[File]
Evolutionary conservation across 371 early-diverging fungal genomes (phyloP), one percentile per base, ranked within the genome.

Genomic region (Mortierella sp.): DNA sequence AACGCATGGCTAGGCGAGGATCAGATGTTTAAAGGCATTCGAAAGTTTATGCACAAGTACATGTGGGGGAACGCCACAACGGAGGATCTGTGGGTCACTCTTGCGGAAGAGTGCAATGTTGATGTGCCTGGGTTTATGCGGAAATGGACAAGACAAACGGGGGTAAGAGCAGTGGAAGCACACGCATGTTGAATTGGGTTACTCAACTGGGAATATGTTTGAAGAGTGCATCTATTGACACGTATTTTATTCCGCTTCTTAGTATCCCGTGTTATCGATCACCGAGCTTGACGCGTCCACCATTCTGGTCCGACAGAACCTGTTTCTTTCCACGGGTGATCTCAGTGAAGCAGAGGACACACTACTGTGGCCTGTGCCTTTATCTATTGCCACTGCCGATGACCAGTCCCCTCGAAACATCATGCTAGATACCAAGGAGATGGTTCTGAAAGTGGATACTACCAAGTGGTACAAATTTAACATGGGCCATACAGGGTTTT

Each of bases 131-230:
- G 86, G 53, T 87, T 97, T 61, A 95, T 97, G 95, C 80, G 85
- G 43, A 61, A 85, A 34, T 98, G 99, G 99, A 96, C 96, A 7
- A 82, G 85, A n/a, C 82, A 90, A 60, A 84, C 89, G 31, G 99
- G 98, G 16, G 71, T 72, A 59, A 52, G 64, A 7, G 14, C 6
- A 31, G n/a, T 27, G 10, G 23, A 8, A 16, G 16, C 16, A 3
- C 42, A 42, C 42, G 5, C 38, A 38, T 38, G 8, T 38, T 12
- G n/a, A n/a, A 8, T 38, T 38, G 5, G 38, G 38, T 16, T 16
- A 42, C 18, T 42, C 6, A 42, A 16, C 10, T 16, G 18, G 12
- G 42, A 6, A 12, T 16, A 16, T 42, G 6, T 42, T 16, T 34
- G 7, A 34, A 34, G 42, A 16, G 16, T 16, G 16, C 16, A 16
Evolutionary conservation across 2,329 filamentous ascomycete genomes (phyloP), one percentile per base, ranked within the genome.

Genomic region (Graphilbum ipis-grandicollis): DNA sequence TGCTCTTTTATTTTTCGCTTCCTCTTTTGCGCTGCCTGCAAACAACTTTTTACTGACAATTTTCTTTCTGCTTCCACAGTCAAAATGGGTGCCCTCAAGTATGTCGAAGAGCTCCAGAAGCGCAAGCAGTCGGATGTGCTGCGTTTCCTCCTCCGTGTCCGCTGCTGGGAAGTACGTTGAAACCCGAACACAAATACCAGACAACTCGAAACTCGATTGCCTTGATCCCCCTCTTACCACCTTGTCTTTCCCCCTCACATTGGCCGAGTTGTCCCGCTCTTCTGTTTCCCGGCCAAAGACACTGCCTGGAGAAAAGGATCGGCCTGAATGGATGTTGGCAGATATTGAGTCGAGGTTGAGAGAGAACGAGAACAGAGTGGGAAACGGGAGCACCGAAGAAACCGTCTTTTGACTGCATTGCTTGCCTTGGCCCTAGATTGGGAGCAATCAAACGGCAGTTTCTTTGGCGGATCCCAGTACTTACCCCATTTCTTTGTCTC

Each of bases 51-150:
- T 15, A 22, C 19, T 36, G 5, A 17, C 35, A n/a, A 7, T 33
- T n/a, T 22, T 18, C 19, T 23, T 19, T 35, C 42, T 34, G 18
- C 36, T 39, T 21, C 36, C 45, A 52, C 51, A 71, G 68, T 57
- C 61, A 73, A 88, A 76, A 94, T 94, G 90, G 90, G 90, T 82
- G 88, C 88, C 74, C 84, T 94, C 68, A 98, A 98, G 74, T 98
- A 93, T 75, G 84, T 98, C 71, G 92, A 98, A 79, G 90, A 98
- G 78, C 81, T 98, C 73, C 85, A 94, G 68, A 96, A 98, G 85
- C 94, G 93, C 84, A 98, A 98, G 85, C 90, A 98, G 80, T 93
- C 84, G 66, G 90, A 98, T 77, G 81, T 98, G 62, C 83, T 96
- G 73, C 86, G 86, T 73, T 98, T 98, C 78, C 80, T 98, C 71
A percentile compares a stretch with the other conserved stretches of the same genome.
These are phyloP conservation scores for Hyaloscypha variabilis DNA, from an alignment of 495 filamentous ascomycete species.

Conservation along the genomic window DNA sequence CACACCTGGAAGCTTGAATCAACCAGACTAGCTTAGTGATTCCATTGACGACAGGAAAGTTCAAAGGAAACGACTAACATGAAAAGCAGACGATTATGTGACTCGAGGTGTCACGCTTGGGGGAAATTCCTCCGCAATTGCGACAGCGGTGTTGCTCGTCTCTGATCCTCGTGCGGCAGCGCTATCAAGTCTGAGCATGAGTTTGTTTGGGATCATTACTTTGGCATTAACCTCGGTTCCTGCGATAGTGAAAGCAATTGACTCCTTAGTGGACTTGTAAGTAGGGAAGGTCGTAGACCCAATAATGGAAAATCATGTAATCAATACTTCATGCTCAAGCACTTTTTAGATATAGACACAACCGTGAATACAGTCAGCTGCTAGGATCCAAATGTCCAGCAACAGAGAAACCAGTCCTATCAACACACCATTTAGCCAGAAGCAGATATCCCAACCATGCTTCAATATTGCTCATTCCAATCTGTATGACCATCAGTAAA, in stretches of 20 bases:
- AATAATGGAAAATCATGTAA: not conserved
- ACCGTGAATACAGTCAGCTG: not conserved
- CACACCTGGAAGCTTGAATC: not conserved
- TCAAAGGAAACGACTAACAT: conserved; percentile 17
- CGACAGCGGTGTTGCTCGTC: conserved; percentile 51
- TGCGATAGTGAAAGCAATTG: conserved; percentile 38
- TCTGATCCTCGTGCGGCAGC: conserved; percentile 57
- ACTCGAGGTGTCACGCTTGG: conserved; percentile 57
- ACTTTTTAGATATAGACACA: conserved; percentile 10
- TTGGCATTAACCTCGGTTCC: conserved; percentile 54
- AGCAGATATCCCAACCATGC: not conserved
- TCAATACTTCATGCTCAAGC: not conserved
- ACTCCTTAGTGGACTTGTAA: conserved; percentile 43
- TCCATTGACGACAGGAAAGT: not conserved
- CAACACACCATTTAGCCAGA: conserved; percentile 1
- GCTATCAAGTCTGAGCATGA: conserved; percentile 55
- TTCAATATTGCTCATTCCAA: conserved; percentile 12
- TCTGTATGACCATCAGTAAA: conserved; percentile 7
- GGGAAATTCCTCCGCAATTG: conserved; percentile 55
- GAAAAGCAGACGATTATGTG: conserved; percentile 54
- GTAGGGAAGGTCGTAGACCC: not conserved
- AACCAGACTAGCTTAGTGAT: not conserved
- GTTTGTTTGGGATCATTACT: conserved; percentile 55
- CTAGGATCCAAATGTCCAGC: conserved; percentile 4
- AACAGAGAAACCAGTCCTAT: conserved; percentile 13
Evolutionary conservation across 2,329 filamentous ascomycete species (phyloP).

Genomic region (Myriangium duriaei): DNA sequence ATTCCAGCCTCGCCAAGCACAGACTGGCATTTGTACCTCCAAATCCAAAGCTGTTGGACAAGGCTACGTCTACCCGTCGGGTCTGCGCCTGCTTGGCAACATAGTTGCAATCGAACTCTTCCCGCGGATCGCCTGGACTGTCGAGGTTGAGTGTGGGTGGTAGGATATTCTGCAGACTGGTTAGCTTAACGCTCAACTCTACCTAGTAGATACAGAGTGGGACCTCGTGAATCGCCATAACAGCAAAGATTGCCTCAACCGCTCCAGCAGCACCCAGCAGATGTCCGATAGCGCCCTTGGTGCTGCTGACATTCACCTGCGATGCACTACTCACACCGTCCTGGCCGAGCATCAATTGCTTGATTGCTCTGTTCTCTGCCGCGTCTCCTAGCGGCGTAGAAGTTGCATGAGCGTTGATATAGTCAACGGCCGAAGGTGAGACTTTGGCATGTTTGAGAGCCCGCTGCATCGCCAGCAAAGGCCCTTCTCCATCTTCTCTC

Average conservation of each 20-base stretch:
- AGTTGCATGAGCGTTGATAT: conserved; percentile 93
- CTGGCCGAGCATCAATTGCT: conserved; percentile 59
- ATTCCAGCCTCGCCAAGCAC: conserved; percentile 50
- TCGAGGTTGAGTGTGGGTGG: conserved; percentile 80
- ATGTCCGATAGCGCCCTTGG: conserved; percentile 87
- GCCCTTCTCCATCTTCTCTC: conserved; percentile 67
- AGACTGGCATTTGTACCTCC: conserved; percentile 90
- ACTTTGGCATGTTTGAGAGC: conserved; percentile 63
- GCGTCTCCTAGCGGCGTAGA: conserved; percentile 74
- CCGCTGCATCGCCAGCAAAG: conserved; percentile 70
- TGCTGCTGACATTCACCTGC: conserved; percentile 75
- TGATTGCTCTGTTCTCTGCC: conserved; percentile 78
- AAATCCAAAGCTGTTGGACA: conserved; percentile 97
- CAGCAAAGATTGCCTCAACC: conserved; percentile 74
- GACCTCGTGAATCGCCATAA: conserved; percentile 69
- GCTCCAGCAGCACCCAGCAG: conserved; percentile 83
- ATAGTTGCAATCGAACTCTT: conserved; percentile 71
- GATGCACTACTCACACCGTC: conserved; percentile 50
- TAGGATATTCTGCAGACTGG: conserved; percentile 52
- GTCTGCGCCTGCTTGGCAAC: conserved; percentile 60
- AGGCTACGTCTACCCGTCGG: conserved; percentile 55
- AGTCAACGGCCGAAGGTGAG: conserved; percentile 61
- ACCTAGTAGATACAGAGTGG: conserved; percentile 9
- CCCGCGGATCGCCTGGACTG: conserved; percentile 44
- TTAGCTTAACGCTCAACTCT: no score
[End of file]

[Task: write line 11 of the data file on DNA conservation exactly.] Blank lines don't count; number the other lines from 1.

- A 42, C 18, T 42, C 6, A 42, A 16, C 10, T 16, G 18, G 12